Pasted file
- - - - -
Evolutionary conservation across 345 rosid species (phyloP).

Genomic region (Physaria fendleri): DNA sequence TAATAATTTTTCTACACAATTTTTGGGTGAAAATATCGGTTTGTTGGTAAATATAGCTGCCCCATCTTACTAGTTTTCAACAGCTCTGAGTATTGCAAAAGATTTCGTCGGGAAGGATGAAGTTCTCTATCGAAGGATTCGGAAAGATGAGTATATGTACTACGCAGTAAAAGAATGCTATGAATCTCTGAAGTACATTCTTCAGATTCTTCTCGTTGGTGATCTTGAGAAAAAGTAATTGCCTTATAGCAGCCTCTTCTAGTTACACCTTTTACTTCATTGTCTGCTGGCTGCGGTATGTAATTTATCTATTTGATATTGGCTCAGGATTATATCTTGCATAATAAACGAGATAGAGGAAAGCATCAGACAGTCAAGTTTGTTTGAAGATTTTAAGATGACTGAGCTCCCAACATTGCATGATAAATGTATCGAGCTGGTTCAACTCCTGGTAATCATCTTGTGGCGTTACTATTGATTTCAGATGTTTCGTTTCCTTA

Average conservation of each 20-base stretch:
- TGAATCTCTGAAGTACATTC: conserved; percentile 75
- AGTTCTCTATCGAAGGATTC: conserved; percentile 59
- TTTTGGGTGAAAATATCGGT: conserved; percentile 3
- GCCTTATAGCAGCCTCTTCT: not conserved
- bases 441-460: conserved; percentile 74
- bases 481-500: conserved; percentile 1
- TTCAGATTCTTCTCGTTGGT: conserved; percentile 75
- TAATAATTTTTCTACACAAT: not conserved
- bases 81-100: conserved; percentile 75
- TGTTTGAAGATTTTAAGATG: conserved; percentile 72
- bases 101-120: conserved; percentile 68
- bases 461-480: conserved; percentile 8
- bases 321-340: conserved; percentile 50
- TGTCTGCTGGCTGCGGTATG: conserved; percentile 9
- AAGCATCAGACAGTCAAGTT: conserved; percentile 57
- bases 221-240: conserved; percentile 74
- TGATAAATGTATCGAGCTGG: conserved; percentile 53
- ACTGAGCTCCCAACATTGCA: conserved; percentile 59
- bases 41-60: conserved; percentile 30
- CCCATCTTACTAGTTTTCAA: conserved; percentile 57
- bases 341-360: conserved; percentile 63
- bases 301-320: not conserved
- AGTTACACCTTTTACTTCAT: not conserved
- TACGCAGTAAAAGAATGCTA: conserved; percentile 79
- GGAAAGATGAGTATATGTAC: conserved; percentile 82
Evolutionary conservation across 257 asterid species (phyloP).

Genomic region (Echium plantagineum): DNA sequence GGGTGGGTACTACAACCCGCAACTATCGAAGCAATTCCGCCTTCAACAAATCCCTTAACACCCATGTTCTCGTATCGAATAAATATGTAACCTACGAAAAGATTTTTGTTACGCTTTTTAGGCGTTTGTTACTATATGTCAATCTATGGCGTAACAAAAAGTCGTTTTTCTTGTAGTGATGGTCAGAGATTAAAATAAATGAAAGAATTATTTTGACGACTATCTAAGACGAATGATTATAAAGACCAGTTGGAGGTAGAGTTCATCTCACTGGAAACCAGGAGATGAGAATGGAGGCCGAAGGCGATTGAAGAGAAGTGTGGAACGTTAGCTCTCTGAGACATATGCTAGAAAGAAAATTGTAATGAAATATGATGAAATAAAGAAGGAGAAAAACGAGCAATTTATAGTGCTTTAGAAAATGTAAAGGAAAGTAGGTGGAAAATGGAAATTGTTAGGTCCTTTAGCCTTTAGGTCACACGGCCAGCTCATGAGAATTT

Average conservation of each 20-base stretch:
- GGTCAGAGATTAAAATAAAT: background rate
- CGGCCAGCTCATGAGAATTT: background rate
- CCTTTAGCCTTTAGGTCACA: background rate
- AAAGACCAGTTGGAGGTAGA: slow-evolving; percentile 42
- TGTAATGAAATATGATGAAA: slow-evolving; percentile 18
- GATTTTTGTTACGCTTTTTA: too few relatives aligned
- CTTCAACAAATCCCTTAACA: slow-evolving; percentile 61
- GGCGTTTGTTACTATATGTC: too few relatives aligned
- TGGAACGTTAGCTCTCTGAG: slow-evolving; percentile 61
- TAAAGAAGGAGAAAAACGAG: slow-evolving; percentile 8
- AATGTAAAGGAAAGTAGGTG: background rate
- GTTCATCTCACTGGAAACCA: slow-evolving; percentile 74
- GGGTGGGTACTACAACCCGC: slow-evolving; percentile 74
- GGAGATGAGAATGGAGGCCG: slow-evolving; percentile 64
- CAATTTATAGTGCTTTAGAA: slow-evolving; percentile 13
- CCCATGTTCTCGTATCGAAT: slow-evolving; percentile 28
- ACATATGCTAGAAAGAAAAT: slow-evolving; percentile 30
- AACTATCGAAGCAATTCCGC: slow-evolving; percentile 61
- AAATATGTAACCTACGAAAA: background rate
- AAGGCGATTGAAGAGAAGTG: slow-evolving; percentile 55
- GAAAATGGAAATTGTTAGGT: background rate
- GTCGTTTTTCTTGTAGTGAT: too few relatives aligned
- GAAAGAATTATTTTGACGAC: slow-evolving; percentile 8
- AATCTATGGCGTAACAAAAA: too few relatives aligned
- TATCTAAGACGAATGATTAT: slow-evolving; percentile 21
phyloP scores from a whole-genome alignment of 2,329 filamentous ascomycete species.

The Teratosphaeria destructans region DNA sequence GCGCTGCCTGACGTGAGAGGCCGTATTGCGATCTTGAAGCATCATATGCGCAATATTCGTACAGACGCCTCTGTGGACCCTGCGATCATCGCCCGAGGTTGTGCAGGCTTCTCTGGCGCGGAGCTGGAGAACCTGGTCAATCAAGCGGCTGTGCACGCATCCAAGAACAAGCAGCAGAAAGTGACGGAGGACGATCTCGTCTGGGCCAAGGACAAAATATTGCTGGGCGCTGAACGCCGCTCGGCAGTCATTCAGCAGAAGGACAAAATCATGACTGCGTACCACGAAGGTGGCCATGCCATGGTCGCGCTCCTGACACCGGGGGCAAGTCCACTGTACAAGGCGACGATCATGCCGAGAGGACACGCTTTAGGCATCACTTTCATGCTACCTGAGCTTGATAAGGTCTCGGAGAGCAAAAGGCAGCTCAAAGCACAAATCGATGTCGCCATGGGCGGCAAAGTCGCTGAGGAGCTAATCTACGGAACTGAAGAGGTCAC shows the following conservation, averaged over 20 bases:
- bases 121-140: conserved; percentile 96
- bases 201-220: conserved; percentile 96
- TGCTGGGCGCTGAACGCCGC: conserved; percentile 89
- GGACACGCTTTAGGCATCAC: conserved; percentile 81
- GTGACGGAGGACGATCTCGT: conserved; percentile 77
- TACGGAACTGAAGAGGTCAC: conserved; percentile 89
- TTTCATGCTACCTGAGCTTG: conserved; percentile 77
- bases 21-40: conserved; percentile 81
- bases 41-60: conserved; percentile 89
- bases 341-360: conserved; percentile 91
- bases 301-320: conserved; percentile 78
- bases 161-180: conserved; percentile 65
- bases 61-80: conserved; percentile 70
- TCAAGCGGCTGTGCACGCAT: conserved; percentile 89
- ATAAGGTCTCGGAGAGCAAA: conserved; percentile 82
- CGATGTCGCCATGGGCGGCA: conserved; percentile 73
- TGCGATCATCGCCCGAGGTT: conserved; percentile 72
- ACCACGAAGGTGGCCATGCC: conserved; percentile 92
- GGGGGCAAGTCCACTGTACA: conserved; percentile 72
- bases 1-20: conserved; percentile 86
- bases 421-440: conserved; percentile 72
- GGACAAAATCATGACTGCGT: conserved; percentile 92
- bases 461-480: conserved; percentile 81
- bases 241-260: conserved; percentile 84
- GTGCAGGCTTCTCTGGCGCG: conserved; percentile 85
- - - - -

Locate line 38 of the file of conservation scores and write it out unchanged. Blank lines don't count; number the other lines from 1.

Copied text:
- CTTCAACAAATCCCTTAACA: slow-evolving; percentile 61